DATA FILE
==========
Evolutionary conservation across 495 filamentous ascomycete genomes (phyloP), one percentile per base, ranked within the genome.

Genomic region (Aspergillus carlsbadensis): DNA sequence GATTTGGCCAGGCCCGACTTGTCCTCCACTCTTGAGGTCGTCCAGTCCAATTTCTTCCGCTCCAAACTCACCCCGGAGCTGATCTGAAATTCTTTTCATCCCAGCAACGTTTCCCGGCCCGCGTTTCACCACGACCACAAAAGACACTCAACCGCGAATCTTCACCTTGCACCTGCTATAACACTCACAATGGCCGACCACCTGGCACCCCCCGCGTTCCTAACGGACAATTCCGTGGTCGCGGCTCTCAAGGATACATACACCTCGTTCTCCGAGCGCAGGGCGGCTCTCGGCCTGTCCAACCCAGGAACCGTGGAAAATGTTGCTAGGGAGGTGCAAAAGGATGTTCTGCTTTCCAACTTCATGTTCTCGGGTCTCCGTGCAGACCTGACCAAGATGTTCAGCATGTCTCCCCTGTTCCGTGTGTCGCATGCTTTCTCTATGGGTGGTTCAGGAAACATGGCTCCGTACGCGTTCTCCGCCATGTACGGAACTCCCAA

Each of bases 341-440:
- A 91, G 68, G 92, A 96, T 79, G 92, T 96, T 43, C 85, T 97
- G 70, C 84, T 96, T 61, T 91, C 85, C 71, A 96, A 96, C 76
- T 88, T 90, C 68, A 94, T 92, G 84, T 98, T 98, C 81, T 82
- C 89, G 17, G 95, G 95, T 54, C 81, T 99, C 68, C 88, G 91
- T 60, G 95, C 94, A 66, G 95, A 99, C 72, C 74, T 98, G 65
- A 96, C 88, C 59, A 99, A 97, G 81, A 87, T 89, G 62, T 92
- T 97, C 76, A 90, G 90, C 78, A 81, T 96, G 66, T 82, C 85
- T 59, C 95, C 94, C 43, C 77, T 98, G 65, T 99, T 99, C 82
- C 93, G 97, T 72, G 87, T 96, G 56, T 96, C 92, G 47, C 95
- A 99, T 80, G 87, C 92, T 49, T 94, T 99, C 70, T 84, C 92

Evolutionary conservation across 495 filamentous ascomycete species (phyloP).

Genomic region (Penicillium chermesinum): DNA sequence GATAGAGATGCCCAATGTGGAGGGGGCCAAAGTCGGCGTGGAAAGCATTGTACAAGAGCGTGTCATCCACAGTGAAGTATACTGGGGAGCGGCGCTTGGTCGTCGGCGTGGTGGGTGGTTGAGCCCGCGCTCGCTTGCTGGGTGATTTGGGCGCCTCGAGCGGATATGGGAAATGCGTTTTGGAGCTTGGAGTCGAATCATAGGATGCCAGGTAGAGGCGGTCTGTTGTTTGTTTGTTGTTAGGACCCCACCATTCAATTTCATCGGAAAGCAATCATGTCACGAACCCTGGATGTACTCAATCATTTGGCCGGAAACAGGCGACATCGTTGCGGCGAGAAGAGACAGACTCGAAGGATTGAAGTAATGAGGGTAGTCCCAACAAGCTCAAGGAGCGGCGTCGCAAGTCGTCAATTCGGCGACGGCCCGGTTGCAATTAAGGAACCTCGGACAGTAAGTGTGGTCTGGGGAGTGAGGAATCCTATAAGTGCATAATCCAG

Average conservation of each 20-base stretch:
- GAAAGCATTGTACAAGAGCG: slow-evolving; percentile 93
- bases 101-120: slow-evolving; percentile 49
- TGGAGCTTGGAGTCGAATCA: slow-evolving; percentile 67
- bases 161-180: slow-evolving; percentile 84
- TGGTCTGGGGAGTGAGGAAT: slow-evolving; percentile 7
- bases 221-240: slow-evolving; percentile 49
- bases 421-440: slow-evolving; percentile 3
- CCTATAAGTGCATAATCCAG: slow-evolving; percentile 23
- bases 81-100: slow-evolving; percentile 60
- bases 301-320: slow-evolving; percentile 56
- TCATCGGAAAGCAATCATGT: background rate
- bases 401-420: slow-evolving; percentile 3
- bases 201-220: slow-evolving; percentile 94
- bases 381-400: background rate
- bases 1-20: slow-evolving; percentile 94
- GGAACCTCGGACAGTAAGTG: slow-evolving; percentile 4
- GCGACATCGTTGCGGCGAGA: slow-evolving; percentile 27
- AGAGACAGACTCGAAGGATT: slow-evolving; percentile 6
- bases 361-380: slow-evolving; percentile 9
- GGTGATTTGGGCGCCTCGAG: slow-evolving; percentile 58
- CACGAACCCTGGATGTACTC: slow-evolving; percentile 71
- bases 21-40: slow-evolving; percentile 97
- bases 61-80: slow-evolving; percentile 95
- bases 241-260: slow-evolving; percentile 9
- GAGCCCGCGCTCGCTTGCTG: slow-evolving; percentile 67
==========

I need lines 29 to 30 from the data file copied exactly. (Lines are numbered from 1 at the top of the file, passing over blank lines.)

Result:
- bases 201-220: slow-evolving; percentile 94
- bases 381-400: background rate